I can appreciate the state’s interest in being unwilling to accord its impramatur upon groups that discriminate based on religion, race, etc., even if the application of such a limitiation to a bona fide religious group does seem ridiculous, but laws/rules are always imperfectly drafted, either underinclusive, overinclusive, or both. This one appears overinclusive (and is probably both), but my reaction is that this imperfection does not render it constitutionally infirm without a showing of First Amendment harm. This stands in contrast to laws granting churches an exception from general religious discrimination prohibitions, which quite possibly are constitutionally required precisely because a law that would prevent a church from favoring its own adherents for various church positions would presumably encumber the church from freely exercising its religion. I’m just not sure that disqualifying the CLS from receiving school financing and benefits is quite the same thing.

    All that said, I certainly could be wrong and fully expect to be flamed with enthusiasm.

  • That was my first question as well, Mike.

  • Well I helped found the Christian Legal Society at the University of Illinois Law School back at the dawn of time when I was a law student. Without official recognition we wouldn’t have been able to hold our meetings in classrooms, put up notices of our meetings on law school bulletin boards or receive funding from the Student Organization Resource Fund. I think the lack of these would have constituted a penalty to the group. I think the best tactic however is to argue that the Christian Legal Society is being singled out for enforcement of these regulations.

    Here is a transcript of the oral argument:
    http://www.supremecourt.gov/oral_arguments/argument_transcripts/08-1371.pdf

  • One analysis of this case claimed that if the court found against the CLS, then by the same reasoning a state-supported school could not give official sanction to a gay-rights group that excluded people opposed to the gay-rights agenda. So if the CLS loses, maybe its members could sign up en masse for the gay-rights club, bringing their friends along with them. Discussion on college campuses would probably not become more civil, but it would be more varied and interesting.

  • The same thing is true today as it was for Don (however many years ago that was. I won’t inquire 😉 ) Other groups would have a significantly easier time having groups then would Christians. I think this is where Alito’s questioning in the argument was going-groups like for gay advocacy are not going to have a problem while Christian or other religious groups will not be permitted, allowing those other groups to have state-sponsored advantages over the Christian groups. That’s where I think that’s where the constitutional question comes in.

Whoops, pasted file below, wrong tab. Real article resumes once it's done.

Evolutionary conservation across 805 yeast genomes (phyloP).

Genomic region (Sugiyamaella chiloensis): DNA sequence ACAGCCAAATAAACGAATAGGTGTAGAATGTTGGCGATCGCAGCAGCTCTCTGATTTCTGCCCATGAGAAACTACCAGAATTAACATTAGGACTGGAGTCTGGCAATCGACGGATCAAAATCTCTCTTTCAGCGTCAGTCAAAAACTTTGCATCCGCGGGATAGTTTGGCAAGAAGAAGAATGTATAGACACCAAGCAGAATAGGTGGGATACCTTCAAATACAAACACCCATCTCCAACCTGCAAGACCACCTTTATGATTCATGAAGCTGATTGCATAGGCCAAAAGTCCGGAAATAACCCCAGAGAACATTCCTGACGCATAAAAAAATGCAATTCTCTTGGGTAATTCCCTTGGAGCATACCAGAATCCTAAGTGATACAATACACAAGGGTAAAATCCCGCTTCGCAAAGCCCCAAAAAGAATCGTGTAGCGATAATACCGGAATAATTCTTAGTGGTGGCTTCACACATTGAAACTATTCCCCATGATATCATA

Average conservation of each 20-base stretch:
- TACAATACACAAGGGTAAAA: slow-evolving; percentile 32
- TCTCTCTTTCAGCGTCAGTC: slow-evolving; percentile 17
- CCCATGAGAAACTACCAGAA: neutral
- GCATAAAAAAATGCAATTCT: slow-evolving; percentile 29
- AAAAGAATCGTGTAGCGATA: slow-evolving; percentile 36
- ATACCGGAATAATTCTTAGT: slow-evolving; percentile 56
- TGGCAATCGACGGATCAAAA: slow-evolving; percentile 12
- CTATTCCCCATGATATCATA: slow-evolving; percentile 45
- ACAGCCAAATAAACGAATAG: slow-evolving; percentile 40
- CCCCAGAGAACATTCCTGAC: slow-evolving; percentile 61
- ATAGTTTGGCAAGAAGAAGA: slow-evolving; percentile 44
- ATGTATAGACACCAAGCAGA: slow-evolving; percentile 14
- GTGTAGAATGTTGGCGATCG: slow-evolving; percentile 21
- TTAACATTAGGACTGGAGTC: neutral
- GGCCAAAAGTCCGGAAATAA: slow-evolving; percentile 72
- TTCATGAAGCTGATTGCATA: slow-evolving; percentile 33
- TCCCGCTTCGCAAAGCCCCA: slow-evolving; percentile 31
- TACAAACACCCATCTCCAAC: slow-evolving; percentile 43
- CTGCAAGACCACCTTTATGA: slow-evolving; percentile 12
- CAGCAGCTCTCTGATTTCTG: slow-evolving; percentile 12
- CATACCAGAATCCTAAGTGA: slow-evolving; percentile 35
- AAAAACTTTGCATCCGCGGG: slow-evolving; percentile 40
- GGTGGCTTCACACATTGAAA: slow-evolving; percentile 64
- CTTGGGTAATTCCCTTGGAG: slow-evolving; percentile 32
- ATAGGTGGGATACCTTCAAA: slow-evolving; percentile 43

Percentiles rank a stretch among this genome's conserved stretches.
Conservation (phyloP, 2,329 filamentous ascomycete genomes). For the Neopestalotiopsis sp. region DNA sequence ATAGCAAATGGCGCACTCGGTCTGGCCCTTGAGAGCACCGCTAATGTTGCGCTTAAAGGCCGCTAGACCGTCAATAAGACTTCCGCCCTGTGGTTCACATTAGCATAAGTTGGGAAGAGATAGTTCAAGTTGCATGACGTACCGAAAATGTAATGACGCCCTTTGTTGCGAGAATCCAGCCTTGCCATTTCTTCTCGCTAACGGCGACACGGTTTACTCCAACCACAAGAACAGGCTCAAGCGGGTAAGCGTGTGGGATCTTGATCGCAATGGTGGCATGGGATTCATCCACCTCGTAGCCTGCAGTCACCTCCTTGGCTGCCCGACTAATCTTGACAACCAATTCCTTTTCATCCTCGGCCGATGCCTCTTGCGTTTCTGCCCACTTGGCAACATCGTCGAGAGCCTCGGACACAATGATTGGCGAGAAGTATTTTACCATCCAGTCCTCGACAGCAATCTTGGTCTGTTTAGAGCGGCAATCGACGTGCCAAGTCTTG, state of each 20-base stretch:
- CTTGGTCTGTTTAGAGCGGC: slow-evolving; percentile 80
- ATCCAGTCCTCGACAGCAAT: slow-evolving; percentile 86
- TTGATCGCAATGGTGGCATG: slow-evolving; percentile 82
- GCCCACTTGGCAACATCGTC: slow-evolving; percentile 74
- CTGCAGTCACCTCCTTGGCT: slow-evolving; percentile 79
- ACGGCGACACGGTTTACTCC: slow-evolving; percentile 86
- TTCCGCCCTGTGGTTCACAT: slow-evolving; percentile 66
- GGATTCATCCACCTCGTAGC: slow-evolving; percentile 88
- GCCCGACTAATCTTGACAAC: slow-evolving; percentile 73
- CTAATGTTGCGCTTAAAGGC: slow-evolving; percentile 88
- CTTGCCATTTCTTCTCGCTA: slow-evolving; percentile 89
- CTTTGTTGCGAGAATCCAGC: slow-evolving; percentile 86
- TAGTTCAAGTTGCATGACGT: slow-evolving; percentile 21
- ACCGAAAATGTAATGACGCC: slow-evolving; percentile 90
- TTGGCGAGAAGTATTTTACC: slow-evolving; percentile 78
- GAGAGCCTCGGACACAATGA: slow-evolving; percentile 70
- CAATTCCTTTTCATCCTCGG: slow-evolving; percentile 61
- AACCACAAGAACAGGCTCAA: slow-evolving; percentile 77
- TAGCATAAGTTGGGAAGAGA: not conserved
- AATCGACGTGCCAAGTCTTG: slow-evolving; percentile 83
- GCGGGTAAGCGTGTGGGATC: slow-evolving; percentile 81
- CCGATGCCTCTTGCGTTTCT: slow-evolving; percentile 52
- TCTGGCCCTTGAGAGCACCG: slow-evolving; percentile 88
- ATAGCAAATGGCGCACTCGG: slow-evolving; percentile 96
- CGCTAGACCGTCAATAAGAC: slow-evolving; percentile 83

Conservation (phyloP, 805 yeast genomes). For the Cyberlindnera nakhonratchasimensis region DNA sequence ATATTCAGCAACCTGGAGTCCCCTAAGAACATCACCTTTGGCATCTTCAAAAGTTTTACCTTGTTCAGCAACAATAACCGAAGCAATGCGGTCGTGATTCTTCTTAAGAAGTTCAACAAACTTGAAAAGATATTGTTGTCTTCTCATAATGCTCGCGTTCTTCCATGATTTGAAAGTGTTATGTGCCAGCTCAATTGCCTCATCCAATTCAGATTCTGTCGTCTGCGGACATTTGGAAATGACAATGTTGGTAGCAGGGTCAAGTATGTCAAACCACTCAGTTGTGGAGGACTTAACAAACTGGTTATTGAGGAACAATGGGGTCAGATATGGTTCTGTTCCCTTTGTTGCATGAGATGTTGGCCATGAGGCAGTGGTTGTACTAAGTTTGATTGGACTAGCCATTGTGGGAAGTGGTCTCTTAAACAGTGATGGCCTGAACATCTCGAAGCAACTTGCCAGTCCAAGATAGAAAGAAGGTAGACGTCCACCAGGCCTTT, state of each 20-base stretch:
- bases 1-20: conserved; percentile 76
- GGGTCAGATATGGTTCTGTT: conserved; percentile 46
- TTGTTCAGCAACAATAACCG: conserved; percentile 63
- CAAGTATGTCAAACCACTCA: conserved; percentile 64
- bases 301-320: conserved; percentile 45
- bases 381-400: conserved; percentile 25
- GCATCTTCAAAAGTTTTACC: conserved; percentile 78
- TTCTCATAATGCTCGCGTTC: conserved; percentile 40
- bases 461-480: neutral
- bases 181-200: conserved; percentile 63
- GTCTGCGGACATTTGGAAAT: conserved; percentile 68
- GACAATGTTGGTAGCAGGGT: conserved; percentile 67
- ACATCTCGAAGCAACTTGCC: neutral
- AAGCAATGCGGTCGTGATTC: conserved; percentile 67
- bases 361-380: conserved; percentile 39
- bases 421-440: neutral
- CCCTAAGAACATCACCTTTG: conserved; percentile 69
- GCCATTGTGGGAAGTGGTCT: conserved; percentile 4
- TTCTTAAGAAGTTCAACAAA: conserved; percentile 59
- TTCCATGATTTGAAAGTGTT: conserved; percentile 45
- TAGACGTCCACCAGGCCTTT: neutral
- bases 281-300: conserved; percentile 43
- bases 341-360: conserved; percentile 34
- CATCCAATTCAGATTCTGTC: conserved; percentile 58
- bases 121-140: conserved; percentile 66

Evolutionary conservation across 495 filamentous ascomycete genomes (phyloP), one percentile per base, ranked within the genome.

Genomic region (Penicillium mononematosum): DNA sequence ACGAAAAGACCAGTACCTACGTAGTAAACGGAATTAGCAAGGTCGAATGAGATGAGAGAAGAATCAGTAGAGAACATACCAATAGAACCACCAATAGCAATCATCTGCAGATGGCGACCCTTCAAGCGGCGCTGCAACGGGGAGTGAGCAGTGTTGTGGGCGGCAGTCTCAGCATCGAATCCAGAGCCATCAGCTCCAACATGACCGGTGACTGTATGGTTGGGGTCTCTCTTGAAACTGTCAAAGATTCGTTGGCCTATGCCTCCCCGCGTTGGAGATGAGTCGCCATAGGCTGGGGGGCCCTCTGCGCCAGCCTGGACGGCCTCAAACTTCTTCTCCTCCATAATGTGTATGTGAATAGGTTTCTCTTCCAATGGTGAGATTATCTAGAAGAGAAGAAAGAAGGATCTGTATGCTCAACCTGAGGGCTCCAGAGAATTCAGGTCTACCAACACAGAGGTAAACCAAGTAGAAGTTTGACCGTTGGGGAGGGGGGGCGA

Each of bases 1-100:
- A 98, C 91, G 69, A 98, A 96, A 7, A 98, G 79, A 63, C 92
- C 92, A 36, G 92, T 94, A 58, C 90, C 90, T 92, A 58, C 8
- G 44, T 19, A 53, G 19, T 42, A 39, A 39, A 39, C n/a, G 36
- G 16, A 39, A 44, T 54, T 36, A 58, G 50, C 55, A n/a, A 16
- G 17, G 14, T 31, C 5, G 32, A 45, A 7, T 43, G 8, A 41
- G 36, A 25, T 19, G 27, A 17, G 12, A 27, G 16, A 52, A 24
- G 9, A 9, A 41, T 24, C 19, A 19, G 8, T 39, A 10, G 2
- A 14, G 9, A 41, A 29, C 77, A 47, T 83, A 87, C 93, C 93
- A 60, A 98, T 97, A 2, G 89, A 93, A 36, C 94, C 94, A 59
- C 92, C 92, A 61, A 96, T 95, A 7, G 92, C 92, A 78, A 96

I would love to make that argument stronger, but unfortunately I won’t be tested on CLS v. Martinez in the next two weeks.

    Henry:

    The article makes it perfectly clear that CLS was banning those who are practicing homosexuals, not homosexuals trying to live out a Christian life. There is no evidence that CLS discriminated against Christians with a homosexual orientation in this case or in general. While I’m sure some Christians have mistreated our brothers, I see no basis why you should accuse CLS of this behavior unless you have some evidence other than the fact that CLS tends to contain conservatives and therefore fall under your presumption of evil?

    PM:

    That’s not a bad idea.

  • “One analysis of this case claimed that if the court found against the CLS, then by the same reasoning a state-supported school could not give official sanction to a gay-rights group that excluded people opposed to the gay-rights agenda. So if the CLS loses, maybe its members could sign up en masse for the gay-rights club, bringing their friends along with them. Discussion on college campuses would probably not become more civil, but it would be more varied and interesting.”

    Having read the legal briefings for this case, this is more or less what’s at stake. Pure and simple the administration of Hastings College (the school where this took place) is saying that this will indeed be the case – the only problem is, it seems to only be enforced in the case of the Christian group. We’ll see how this unfolds…

  • I know many “Christians” who say to celibate Christian gays they are “advocating a lifestyle” by pointing out their orientation.

    Why are they pointing it out, Henry?

  • “It is so weird to require the campus Republican Club to admit Democrats, not just to membership, but to officership,” Justice Antonin Scalia said.

    Funny that he mentions that. When I was in law school, the president of the Federalist Society was a Democrat. The president of CLS was suspected by everyone to be a closeted homosexual.

    Interesting case but I don’t know if it’ll make any practical difference. I didn’t join CLS because it was too Protestant for my comfort. I don’t see practicing homosexuals joining, much less get voted into leadership positions.

  • Michael Denton:

    See Art Deco.

  • HK:

    I have a feeling that the two of you are disagreeing on what is meant by “pointing” with Deco taking to pointing as something along the lines of “I’m gay and you need to accommodate that” (think of the “coming out” promotions which obviously connote acceptance of the homosexual lifestyle) as opposed to acknowledging a struggle with sin which you’re thinking of. I’ll let the two of you discuss that if you wish.

    Of course, this is a digression and has nothing to do with the idea that Colleges must force Christian groups to accept practicing homosexuals (i.e. non-celibate) in order to get official status.